Editor's Note: The American Forces Press Service published the following piece on May 11, 2007. It features Maj. Gen. Dana Pittard (then a brigadier general). It was announced this week that Pittard is commanding U.S. forces in Iraq.
Commander Sees Success in Iraqi Security Forces
U.S. forces are continuing to see improvements in the abilities of the Iraqi security forces they are training, the commander of the Iraqi Assistance Group today told representatives of veterans service organizations during a conference call from Iraq.
"From the streets of Baghdad to the Iranian border, transition teams are providing high-quality advice and assistance to Iraq security force units," said Army Brig. Gen. Dana Pittard, commander of the Iraq Assistance Group in charge of helping Iraqi military, police and border enforcement officials.
Brig. Gen. Pittard said his troops are working directly with Iraqi leaders from a variety of units to advise them in real-time scenarios and tactical operations. They also are assisting with the organization's staffing and unit structures.
To help make Iraqi forces more effective, Brig. Gen. Pittard's group serves as the key link between Multinational Corps Iraq, which commands operations in the country, and Multinational Security Transition Command Iraq, which equips, mans and trains Iraqi security forces.
During the conference call, Brig. Gen. Pittard said he travels almost daily to engage with Iraqi leaders, noncommissioned officers and units who are making great strides in security enforcement throughout Iraq.
"I feel like I've been witnessing history in the making," Brig. Gen. Pittard said. "I've watched very courageous Iraqi leaders make tough decisions and work hard to develop units capable of defending their homeland."
He cited the commanders of Iraqi ground forces, the national police and department of border enforcement units as making extraordinary efforts and "stepping up to the plate" to put an end to sectarian influences.
Efforts along the Iraqi border haven't always been a priority for the country, he said.
"Over the last year we've seen more of a priority from the Iraqi government and coalition forces in training and equipping the Department of Border Enforcement," Brig. Gen. Pittard said.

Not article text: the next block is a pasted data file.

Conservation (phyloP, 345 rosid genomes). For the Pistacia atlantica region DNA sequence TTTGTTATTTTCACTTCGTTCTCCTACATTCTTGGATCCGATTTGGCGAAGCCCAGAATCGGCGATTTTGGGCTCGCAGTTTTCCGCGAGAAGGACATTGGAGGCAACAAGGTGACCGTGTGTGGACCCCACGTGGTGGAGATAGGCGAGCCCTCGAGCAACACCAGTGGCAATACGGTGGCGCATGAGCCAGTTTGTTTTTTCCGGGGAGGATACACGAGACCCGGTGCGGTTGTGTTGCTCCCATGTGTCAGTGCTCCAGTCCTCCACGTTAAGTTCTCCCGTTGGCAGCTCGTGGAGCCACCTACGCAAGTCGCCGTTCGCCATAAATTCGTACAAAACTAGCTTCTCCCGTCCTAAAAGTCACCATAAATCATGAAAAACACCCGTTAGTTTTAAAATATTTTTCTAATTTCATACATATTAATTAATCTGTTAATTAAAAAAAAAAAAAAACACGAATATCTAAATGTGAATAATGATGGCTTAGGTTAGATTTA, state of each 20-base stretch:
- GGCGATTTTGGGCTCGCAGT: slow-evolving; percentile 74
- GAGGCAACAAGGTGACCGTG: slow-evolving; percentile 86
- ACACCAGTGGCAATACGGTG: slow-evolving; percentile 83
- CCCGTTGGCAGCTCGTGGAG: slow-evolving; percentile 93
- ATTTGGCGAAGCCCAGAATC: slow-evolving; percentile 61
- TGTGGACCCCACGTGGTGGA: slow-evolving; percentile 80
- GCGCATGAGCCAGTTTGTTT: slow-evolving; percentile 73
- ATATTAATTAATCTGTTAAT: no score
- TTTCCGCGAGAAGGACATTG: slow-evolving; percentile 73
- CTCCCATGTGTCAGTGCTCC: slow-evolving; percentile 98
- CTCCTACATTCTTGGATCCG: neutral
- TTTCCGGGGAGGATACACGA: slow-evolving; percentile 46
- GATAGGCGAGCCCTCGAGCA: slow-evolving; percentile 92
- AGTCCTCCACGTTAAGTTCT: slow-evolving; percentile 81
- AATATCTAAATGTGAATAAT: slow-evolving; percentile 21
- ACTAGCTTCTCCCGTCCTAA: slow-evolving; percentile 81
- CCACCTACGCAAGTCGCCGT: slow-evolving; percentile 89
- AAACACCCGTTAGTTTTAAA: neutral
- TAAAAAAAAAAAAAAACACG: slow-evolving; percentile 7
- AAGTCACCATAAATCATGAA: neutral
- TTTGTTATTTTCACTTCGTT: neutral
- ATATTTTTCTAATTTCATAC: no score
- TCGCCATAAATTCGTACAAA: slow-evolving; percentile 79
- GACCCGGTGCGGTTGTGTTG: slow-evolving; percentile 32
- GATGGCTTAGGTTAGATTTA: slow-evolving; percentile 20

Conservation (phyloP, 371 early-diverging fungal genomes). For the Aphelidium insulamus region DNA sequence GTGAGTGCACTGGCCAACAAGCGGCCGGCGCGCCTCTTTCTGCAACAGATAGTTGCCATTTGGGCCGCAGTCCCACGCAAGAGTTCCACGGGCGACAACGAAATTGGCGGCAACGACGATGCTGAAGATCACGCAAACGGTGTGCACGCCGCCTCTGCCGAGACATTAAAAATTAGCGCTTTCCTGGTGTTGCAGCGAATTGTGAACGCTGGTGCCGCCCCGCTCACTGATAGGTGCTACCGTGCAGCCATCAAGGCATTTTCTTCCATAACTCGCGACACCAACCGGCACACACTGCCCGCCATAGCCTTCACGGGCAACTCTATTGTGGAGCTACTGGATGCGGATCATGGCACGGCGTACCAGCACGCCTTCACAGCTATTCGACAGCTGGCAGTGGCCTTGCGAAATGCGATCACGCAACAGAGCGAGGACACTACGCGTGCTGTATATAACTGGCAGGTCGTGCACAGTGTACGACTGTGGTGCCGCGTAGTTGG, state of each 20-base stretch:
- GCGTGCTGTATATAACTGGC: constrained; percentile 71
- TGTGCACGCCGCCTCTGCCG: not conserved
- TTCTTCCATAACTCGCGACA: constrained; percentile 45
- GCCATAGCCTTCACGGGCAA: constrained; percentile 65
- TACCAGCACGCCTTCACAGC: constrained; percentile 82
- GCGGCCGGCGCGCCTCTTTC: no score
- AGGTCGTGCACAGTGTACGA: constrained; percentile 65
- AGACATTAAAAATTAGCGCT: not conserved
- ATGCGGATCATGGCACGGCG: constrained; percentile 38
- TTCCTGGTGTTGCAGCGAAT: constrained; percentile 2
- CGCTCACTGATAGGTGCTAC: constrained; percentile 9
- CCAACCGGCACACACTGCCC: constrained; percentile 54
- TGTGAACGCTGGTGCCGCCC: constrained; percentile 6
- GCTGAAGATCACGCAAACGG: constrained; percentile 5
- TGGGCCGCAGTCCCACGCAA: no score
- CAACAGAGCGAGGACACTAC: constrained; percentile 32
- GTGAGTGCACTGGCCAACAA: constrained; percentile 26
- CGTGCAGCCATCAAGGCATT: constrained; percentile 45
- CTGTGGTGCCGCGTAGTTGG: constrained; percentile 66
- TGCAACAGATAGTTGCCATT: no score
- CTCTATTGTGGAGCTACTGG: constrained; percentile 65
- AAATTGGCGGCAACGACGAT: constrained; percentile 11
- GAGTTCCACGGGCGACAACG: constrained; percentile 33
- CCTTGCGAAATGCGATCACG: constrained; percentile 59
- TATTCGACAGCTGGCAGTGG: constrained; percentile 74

After training and working with representatives from the U.S. Department of Homeland Security, Iraqi forces are primarily focusing on the country's borders with Iran and Syria.
Brig. Gen. Pittard compared this "tough job" to the issues the United States has in securing its border with Mexico.
Beginning in May, more than 100 former U.S. border patrol agents have been contracted to assist Iraqis in border operations, Brig. Gen. Pittard said. Two of these agents have been embedded with each 11-man border transition team.
Applying their knowledge from operations at the U.S./Mexico border, agents have assisted Iraqi border enforcement officials along the Syrian border in using a "layered" approach with checkpoints at and away from the border. Brig. Gen. Pittard said this has helped reduce illegal goods and foreign fighters coming across the border.
Despite recent problems at the Iranian border with smuggling explosively formed projectiles, border officials are seeing some success in their efforts, the general said.
"Whether you talk to a Soldier in Iraq or a Marine in al Anbar and ask them if we're winning or losing," he said, "I'd say the majority would say we are winning."
He said his troops are making slow, methodical progress, and efforts will require time and patience on the part of Americans and Iraqis.
"We know it's a moral commitment," he said. "We can't leave this nation as a failed state in disarray. We owe it to the American people and the Iraqi people to leave Iraq as a stable nation that can govern and defend itself with the Iraqi security forces."